Another caveat is that Cave Digger sometimes belies its VR origins. The distance from you to the rock is probably clearer in VR, where there’s likely more feedback that you are hitting or not hitting something with your pickaxe. Without VR, mining can feel a little splashy and ineffective. You will attempt to hit rocks near girders or similar, and you won’t quite be sure if you’re making progress or not, because the visual feedback is a bit lacking. The same goes for catching oil from gushes that are low to the floor, and chainsawing relics from sunken elements of the wall. Cave Digger could have been weightier and offered more reassurance for a player who’s trying to mine at speed.
Cave Digger is also not one for handholding. It won’t tell you which gems are better than others, nor will it tell you what you’re purchasing from shops. Everything in Cave Digger is ‘discovered’ by you, which gives the game a certain pioneering spirit, but it could leave people behind. At least the tools themselves have a helpful Y button that gives you prompts, but you suspect the designers were reluctant to even add that.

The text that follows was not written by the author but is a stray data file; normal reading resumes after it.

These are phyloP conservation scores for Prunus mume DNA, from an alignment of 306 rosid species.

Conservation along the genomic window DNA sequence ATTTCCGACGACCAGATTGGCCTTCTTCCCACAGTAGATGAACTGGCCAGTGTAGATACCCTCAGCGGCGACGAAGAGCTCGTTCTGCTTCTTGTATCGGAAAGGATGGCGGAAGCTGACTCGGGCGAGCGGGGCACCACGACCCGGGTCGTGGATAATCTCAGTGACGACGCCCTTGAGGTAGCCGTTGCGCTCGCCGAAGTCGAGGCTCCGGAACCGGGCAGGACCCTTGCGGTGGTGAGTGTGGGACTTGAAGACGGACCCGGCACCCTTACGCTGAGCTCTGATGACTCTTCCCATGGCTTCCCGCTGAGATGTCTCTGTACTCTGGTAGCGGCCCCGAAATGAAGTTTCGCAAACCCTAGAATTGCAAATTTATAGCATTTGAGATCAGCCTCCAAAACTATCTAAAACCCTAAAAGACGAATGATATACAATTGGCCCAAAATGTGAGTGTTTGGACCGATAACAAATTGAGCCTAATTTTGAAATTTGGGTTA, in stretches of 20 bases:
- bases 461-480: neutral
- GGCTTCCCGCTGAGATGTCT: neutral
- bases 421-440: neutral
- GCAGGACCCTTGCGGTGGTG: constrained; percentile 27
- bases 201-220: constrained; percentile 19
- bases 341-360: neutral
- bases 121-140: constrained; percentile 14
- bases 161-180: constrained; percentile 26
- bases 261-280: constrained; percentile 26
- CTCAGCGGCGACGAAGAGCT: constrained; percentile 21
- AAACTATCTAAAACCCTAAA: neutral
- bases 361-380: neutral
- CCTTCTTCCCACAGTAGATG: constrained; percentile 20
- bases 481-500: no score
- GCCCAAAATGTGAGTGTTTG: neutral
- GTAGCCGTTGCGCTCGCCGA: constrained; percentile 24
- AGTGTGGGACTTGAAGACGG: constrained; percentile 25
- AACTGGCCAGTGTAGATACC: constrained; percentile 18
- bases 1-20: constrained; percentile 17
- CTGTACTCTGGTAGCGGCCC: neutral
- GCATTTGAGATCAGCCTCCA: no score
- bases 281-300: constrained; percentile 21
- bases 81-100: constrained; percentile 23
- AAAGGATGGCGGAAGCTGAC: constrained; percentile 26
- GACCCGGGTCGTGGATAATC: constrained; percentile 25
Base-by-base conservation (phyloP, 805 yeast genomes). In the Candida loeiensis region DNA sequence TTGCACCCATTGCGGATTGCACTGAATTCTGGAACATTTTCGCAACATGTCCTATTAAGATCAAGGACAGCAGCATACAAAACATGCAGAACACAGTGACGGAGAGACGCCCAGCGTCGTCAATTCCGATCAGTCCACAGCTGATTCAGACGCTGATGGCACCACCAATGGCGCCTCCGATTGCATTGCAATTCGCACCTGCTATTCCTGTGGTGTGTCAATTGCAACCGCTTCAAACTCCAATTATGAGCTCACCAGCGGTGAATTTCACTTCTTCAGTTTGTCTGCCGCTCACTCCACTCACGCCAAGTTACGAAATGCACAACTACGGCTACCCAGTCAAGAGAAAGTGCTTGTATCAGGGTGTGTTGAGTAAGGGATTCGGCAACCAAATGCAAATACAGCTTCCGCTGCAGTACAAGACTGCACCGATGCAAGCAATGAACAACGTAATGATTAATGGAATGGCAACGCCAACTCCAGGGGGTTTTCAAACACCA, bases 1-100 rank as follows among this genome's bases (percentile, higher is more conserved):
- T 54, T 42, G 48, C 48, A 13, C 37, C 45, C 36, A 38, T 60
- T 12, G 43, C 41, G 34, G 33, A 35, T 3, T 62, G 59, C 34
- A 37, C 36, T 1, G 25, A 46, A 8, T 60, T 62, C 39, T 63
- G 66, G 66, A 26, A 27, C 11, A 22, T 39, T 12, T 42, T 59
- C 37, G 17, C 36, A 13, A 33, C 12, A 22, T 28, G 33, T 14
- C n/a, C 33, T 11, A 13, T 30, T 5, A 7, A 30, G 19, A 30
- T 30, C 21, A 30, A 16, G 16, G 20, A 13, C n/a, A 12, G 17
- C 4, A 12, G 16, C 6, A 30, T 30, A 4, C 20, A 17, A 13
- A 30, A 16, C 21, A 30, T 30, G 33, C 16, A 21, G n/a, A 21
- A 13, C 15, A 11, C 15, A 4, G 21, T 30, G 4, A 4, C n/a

Ultimately, we had a whale of a time with Cave Digger on the Xbox, until we didn’t. The opening stages have that gleeful abandon that a lot of mining games have, as our pockets filled with gold and unlocks made us into mining deities. The game kept widening out to add more and more things to do and we were smitten with how generous it was. That generosity had to come to an end, though: as Cave Digger ran out of surprises, the feelings of grinding started to take hold. Treat these feelings as a canary and get out before they choke out the enjoyment, and Cave Digger becomes a glittering recommendation.